Banks wishing to enter the insurance business often think that a partnership with an agency in some kind of joint venture might be a good way to begin. And it can be.
It's easy to see why the prospect is attractive: Start-up costs are low, for instance. An agency has employees who know how to sell insurance, so you don't have to worry about retraining, and its people understand insurance products - not to mention insurance regulation.
The first step is picking the right partner. It must, of course, be licensed to sell insurance in the states where you operate and must be technically competent. It also should have strong market relationships with excellent insurance companies and, moving beyond the basics, be as willing as you are to invest in marketing and product development. A track record of creative responses to other customers' insurance needs would be very attractive.
In the long term, your partner should have a perpetuation plan for the agency so that you know it will be there for you as long as you need it. If the venture goes well, the partner may be willing to discuss a closer relationship or even selling itself - but you want to make sure it has no plan for a sale to anyone else while its deal with you is getting under way.
Sharing customer lists. The most common and least complex of formal joint ventures, sharing customer lists, is relatively low-risk. Still, since you're releasing some of your most valuable information - your customers' names - you need a contract. Most such agreements allow for sharing of commissions, but a lot depends on your state's law. Someone in the bank usually must be licensed to sell, even though not doing actual selling, if agency commissions are to be shared. And someone in the agency may have to be licensed to sell financial products, if you use an agency customer list to find prospects.
Whatever route you take, give it time to work. Any joint venture goes through several stages of growth before it matures into success, so make sure the agreement's expiration date is far enough out to allow for good results. The fact that the contract expires gives you a way out if the venture falls short, but it also can undermine commitment if both parties consider the arrangement only temporary.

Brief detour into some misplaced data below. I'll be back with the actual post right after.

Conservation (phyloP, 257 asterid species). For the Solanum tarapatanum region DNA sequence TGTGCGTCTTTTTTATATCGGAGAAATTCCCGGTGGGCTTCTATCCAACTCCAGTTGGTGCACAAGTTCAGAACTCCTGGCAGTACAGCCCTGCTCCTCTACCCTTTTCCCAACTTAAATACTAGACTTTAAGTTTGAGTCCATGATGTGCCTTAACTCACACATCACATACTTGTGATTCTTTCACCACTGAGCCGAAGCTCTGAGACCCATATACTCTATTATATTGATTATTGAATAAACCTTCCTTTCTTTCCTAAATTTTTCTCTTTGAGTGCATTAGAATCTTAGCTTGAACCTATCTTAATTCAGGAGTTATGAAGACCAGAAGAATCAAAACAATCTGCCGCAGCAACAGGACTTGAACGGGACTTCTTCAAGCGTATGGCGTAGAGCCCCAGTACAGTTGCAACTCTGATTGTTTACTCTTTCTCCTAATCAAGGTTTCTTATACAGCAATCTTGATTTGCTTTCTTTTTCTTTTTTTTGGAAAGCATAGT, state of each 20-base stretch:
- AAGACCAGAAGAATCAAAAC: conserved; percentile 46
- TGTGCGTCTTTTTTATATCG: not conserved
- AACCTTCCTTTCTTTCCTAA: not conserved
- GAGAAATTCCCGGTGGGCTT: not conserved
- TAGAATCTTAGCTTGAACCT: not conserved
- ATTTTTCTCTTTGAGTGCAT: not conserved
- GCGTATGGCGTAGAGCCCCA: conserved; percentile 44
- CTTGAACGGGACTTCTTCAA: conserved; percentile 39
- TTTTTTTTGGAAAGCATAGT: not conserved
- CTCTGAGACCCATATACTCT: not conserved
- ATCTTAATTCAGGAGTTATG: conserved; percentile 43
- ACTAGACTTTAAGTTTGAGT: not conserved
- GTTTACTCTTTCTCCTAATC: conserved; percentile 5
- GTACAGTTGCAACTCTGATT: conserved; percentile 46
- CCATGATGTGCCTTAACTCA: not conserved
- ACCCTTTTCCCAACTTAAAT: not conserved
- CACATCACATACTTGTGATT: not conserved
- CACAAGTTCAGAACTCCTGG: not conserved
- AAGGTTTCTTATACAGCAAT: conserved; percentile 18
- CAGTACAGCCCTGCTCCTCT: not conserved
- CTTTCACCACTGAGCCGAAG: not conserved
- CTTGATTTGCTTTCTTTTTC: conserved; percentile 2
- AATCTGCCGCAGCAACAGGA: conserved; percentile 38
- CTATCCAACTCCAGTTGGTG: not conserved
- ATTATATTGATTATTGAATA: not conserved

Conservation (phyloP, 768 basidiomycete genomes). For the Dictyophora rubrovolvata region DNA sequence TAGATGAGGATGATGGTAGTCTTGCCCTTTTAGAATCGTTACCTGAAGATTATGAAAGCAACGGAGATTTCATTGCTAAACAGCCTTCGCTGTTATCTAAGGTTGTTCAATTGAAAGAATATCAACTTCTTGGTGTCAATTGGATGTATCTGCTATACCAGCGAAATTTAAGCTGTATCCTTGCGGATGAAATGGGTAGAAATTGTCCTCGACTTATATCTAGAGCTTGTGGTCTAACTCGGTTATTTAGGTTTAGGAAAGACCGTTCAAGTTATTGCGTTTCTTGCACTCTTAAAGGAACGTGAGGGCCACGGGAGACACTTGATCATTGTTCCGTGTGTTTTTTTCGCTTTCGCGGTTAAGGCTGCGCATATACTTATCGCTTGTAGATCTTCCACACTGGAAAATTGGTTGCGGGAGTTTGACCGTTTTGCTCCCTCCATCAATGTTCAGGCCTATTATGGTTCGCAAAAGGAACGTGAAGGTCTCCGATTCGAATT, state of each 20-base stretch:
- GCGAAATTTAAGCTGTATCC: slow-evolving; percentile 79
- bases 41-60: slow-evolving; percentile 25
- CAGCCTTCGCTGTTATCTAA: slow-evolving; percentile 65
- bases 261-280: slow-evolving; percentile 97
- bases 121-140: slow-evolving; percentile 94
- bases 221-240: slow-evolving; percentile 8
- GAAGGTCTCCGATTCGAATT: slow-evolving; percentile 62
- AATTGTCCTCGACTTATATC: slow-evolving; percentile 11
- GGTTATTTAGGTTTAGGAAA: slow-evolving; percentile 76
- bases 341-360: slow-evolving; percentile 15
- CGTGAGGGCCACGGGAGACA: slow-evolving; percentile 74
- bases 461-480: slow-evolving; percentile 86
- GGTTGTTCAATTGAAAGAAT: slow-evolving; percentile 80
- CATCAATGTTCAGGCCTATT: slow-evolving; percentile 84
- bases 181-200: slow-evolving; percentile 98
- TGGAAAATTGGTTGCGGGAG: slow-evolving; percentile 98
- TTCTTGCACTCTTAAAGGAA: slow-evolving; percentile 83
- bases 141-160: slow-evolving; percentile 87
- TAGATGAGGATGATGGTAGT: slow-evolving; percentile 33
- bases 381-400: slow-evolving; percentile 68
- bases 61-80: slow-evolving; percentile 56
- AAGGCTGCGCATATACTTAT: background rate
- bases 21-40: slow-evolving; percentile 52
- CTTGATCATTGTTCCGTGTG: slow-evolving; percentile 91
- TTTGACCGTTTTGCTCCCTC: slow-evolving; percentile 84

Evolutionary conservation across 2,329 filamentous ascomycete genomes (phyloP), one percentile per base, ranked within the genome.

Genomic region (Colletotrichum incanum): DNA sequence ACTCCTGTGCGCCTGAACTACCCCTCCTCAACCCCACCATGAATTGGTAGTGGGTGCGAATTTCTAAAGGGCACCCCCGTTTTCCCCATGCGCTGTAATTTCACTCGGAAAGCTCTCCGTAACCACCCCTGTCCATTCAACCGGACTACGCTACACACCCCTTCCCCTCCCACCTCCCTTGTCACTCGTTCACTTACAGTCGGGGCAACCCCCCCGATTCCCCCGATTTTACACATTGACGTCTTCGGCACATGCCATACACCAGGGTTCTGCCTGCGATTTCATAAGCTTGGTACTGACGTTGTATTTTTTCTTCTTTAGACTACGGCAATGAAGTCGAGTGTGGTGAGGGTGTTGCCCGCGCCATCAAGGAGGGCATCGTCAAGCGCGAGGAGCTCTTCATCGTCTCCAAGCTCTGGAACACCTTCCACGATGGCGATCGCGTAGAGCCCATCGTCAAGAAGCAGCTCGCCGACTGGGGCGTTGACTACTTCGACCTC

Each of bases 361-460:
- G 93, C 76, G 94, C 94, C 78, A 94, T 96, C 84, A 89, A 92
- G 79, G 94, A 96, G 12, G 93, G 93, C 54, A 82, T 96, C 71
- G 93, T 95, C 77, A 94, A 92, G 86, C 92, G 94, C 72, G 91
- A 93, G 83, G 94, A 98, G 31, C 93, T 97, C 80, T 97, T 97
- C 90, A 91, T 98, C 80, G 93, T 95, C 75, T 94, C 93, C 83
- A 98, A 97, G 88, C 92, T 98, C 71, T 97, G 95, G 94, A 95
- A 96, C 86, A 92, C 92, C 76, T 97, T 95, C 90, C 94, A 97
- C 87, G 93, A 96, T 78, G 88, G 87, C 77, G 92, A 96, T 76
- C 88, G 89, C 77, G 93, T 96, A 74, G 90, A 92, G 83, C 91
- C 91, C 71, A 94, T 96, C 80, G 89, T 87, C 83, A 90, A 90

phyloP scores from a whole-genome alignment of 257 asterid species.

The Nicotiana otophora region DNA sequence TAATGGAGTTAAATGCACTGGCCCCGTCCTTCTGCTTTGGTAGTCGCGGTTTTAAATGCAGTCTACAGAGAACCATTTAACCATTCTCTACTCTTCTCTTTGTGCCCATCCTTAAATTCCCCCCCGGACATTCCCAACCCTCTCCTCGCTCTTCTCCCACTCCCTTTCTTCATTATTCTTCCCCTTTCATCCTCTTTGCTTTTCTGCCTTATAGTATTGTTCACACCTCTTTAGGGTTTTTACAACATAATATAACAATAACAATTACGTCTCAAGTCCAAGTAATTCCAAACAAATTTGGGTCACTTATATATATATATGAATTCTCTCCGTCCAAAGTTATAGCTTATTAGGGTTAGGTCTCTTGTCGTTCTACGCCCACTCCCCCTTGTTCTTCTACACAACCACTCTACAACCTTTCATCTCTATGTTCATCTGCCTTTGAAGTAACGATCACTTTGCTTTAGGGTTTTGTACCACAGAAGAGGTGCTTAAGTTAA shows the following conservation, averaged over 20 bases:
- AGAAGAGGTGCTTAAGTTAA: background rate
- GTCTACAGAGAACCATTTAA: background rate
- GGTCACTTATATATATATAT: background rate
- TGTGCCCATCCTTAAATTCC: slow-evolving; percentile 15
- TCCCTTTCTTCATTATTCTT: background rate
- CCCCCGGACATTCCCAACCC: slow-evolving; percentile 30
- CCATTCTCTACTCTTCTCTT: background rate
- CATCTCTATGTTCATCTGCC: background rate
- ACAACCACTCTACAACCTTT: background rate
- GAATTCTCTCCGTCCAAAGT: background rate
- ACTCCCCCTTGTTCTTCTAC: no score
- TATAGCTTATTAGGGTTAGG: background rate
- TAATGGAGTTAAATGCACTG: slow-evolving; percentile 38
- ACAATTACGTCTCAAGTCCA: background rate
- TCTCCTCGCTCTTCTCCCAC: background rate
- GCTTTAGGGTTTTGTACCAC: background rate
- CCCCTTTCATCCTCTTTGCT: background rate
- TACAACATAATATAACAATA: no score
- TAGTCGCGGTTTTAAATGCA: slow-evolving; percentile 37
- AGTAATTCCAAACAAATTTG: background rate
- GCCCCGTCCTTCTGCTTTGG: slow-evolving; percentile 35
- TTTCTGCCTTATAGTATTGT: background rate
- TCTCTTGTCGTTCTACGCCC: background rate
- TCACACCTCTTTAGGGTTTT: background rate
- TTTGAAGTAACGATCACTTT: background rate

Lease agreements. This one looks simple, but because of state laws' vagaries, it can be the knottiest of all. The agency pays rent, under a lease agreement, for space in the bank. The agency is still controlled by the owner, but it's now at a crucial point of purchase, the place where your customers often have an immediate need for insurance.
In addition to the usual hold-harmless, indemnification, and insurance requirements, the lease should specify who will own the business generated from your customers when the lease ends. It should also specify who will draw up a procedure manual for all employees - bank and agency - because all must be thoroughly trained. A bank employee's poor grasp of insurance regulation can hurt the agency and the bank.
More state law restrictions exist on this option than on almost any other. Some states don't allow it at all.
Joint marketing. In the basic joint marketing agreement, the agency makes insurance available to the bank's clients. In exchange for a share of commissions, the bank agrees to provide marketing support. This option takes more time and effort to adopt, but it can be very attractive if your bank prefers not to make the capital investment needed to buy or start an agency.